Tacticular Cancer: We'll have your balls

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Update #2 : The Setting

Discussion in 'Titan Outpost' started by MF, Aug 31, 2017.

  1. MF The Boar Studio Developer

    Dec 8, 2002
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    Hi everyone. This is the second update. Let’s talk about the setting. I purposely went back and edited things to be a little more vague because I don’t want to spoil the plot too much.

    The game takes place in the year 2077 and the player is on Titan to harvest methane. Normally, this premise would be flawed because the cost of mining something that is relatively abundant on earth millions of kilometres away is not cost-efficient, but this is an alternate history setting.

    The 1970s oil crisis wasn’t just a scare in this setting, it had a more profound and lasting impact on the world. In Titan Outpost’s current time, earth has been burning hydrocarbons at an accelerated rate for a hundred years. Earth’s equator slowly became a lifeless desert. Endless fields of solar arrays helped, but collective efforts at temperature regulation only compounded the energy problems. To prevent global warming, excess greenhouse gasses were jettisoned from the atmosphere. This was an efficient and cheap move in the short term, but with the carbon cycle broken, earth’s carbon levels were rapidly and permanently depleted. As of the game’s start date, the reserve of 130 billion tons is mostly gone and so is most of the fissile material. Most nukes have been dismantled because fuel was more important than military superiority.

    Measures were taken, but too little, too late. The colonization of the moon in 2060 and the rise of civilian space travel made matters worse, with an increased demand for fuel.
    Your mission is a last-ditch effort at satiating your species’ ever-growing thirst for fuel. A long-term colonization plan was in place, but economical incentive has pushed the plan forward. Your character is dumped on Titan with enough resources to set up a semi-automated mining operation, but little preparation for long-term stay and no way out.

    Europe, West-Russia, The United States, Japan and most South American countries united to form the International Autonomous Space Association. You work this supranational organisation.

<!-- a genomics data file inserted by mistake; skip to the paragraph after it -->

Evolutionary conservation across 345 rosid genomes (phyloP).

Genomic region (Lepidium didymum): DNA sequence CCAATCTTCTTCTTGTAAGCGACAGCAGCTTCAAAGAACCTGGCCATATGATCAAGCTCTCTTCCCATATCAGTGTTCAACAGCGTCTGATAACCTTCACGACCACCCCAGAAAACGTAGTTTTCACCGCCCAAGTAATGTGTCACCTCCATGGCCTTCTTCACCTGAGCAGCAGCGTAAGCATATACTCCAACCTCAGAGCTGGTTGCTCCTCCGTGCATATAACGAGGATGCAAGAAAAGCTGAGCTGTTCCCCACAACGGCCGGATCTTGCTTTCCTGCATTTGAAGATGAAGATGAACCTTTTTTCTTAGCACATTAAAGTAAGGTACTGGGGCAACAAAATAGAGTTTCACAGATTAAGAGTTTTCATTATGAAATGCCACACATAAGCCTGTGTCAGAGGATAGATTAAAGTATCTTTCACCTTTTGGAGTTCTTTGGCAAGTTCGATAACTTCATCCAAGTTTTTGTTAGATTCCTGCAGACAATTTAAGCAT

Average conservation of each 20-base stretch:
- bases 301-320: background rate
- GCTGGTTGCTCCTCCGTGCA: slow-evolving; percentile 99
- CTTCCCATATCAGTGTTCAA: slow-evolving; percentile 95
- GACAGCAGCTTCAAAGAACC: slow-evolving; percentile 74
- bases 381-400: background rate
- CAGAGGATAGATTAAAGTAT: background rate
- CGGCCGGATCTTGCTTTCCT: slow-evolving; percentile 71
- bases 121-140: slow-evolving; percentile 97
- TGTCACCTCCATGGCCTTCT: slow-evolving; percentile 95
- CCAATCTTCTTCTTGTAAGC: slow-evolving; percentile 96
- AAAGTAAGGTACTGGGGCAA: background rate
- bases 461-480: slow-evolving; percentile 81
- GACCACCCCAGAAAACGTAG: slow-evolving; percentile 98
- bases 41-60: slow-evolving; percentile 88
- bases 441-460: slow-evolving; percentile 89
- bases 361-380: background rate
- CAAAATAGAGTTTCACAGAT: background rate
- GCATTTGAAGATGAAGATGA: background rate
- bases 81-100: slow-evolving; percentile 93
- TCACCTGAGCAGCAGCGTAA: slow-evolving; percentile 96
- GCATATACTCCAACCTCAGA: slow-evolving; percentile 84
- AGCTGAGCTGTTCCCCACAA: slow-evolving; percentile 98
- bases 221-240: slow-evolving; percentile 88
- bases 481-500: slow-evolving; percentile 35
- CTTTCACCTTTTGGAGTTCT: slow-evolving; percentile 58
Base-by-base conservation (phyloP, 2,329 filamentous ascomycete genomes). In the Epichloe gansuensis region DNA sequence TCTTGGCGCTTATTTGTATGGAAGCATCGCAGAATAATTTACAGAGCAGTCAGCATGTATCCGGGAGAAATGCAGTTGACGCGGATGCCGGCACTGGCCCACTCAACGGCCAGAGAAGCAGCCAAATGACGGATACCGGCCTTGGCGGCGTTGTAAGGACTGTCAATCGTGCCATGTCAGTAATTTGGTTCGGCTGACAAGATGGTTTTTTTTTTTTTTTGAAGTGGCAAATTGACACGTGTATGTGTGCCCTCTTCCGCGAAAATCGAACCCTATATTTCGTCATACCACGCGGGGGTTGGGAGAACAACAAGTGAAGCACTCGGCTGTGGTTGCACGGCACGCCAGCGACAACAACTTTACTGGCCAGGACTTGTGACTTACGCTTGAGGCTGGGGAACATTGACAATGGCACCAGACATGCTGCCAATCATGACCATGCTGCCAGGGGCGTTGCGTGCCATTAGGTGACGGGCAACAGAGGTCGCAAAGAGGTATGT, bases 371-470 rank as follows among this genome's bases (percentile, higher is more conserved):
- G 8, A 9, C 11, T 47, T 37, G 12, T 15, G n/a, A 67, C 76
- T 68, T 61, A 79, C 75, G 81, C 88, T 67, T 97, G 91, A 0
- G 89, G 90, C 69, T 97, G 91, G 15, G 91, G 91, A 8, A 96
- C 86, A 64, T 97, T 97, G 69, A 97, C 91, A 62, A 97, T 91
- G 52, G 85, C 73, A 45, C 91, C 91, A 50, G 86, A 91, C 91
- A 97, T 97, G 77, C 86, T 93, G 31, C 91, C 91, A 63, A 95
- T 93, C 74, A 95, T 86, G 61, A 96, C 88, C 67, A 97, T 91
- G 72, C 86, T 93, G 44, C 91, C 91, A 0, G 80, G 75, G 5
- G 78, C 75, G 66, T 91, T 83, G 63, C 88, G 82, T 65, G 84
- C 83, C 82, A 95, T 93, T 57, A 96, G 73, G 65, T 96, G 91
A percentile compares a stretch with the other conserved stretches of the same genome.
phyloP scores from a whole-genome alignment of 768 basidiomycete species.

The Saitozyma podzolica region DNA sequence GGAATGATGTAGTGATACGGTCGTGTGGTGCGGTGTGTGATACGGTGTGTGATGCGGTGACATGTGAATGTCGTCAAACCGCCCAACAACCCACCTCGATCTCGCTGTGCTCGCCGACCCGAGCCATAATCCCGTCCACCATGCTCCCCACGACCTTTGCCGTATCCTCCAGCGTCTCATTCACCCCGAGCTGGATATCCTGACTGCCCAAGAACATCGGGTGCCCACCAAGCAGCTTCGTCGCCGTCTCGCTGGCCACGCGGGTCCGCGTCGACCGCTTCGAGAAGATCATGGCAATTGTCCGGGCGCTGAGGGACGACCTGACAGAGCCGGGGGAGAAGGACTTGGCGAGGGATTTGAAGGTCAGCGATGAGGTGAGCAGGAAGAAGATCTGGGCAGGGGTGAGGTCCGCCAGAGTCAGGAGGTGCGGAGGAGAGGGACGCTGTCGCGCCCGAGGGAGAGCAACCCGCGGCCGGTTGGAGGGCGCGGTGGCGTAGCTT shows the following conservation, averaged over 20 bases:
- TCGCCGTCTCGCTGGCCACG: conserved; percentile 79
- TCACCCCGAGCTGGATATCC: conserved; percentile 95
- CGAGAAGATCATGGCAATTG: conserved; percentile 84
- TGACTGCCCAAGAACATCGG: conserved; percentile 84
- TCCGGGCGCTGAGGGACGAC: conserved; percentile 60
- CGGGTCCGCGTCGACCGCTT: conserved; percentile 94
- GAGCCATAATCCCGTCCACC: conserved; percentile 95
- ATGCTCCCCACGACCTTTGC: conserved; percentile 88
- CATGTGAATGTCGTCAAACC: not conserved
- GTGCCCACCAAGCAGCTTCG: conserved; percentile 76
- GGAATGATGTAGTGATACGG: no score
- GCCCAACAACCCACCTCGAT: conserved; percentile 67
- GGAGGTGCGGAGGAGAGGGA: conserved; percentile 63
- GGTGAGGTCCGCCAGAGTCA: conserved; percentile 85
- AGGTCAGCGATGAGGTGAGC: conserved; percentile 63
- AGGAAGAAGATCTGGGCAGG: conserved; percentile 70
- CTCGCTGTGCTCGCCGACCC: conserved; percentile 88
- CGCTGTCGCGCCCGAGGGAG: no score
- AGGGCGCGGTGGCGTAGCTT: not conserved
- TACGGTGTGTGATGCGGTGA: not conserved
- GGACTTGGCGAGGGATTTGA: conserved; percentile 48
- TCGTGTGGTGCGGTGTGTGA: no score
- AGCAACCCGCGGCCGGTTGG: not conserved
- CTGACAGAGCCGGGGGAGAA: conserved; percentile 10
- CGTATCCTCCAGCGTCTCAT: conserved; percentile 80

The rest of the world is split into an oligarchy of Indian companies and the People’s Republic of China. China has annexed Eastern Russia, except for Primorsky Krai, which is still controlled by Moscow. Fun fact: Due to environmental changes, Vladivostok is now a beach resort.

    There are a few autonomous organisations operating in space as well, more an that later.

    There is much more backstory, but that’s beyond the scope of this update. An example would be that OPEC was never formed and the consequences that would have. Some of it is implied through dialogue, some of it is explained in optional exposition in the game, like item descriptions or other flavor content. If you’re into the world building, you can dig in and peruse every piece of information and if you’re not, it won’t be in your face all the time.

    The whole world has migrated towards cryptocoin, with the WCU, an intergovernmentally backed coin, being the most popular. Everyone accepts it as fiat currency except for the Chinese.

    The factions you have to deal with are:

    IASA - Your employer at the start. Nations banded together to form this relatively autonomous institution that has in some ways more power than the nations that started it. IASA has a base in the Titan/Saturn L2 Lagrange point called Kronos Station. When the game starts, you've been recuperating at this station from your long voyage to Saturn and ready to launch your Titan lander.

    Kronos Station and the lander.

    Chinese - They have a solid presence in the Saturnian system with an established base on the moon Enceladus. They have also recently begun operations on Titan, but for different reasons. The Chinese are actively colonizing Mars. You believe they still have a planned economy, but in reality, no one really knows for sure.

    "Uphold science, eradicate superstition"

    Independent Contractors - This covers a variety of non-government parties. These parties will approach you to conduct extracurricular business. IASA will almost invariably disapprove of this business. For example, there is a private shipping company that wants a piece of the action, there is a trade conglomerate that wants to prevent IASA from becoming a hydrocarbon monopolist and there is a tourist company that wants to explore the idea of sightseeing on Titan for the extremely wealthy. You will be contacted by these people as the game progresses, and you can keep in touch with their representatives through the comms system. Ships will arrive at Titan periodically to send and receive supplies.